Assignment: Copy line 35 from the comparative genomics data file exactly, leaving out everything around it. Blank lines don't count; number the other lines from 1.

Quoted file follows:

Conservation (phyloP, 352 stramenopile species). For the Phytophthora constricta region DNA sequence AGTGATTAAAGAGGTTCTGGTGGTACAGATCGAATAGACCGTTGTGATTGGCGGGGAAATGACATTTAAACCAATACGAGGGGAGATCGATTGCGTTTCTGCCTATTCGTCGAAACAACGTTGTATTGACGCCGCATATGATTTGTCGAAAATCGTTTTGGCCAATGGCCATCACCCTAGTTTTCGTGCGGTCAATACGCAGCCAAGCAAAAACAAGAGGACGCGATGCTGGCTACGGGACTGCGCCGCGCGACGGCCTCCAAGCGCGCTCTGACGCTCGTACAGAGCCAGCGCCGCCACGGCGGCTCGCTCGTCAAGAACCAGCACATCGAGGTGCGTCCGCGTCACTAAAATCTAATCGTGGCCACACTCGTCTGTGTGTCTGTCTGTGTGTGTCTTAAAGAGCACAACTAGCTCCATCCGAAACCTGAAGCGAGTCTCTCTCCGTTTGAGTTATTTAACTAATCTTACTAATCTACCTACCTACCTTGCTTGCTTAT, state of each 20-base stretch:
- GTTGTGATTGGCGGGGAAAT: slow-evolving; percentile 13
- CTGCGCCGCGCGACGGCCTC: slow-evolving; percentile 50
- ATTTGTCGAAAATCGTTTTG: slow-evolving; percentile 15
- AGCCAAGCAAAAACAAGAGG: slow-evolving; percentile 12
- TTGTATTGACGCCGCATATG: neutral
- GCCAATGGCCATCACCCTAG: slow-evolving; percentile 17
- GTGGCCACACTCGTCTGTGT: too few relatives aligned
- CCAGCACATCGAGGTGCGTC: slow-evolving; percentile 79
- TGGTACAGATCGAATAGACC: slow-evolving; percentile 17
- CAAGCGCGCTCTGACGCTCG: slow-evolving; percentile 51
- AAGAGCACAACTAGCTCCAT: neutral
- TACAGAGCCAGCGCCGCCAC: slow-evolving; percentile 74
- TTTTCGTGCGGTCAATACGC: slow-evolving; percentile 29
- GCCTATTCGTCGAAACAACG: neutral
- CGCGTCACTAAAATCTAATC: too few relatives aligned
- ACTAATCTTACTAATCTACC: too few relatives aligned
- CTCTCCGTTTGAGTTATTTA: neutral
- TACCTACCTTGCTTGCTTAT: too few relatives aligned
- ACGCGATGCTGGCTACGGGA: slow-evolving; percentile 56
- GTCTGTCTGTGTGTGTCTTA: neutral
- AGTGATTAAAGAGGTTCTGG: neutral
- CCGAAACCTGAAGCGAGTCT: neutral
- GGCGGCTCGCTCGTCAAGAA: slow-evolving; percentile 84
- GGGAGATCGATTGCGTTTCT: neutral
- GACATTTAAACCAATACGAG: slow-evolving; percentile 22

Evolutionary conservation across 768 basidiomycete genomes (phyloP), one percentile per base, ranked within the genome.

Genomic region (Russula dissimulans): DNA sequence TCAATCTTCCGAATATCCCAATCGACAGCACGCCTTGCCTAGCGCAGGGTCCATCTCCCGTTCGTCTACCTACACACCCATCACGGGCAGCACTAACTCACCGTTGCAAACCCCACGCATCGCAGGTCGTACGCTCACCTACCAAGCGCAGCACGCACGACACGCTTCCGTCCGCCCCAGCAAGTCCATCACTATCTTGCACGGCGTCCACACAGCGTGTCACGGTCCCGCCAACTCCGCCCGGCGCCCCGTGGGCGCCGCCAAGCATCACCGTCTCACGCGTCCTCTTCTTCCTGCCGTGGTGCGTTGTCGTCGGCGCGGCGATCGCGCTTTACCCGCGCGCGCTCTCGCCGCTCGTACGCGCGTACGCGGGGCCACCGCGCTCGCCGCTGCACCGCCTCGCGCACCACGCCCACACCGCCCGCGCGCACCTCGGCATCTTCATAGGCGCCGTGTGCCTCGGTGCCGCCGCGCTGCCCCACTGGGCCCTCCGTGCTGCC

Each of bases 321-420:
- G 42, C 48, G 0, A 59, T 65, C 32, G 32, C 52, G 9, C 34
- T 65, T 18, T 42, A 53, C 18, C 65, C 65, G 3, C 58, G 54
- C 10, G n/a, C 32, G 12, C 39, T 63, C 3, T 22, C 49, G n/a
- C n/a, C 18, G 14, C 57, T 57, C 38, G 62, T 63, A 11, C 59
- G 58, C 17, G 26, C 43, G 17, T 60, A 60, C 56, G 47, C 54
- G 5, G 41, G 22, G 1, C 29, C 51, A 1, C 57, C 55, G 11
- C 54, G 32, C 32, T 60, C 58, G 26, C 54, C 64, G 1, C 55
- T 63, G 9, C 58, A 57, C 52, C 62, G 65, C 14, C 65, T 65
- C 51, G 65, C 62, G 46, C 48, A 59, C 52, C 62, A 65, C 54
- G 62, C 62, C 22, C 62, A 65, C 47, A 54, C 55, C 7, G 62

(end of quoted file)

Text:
- G 5, G 41, G 22, G 1, C 29, C 51, A 1, C 57, C 55, G 11